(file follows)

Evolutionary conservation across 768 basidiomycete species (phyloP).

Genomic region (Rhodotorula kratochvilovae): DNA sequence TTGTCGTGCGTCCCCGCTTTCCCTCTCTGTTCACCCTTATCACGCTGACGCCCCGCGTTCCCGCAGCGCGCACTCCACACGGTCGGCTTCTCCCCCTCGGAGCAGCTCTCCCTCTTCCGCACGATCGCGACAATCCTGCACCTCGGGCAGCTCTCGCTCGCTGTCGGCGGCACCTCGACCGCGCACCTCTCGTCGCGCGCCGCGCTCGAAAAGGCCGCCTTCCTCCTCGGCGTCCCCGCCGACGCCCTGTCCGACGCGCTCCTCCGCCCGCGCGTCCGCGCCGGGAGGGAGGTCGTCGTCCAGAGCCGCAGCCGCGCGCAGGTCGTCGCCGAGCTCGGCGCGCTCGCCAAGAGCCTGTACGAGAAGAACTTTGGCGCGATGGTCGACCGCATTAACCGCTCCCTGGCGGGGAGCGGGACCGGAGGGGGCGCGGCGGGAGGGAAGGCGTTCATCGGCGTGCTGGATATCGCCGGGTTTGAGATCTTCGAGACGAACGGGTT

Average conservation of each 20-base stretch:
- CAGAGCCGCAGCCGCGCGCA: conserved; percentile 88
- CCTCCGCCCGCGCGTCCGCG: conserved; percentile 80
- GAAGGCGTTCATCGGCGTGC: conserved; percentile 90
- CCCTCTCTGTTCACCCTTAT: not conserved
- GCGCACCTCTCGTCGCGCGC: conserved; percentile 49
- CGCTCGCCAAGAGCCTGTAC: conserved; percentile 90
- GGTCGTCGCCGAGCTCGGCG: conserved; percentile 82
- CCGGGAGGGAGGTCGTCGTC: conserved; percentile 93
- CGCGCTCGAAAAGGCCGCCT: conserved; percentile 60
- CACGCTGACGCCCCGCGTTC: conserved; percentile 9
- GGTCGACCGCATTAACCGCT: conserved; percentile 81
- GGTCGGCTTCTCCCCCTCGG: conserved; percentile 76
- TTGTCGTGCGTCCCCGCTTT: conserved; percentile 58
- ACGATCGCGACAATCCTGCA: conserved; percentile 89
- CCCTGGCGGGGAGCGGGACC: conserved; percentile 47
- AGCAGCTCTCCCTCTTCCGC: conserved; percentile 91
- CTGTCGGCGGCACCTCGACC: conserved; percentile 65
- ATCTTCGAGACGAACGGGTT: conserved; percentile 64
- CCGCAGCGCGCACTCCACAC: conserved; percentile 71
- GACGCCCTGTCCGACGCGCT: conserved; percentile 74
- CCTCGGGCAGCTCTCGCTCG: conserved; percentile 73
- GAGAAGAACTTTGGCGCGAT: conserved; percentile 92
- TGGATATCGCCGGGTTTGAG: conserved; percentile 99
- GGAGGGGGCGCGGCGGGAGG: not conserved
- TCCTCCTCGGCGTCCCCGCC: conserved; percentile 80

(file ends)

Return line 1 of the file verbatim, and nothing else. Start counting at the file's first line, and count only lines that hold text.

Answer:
Evolutionary conservation across 768 basidiomycete species (phyloP).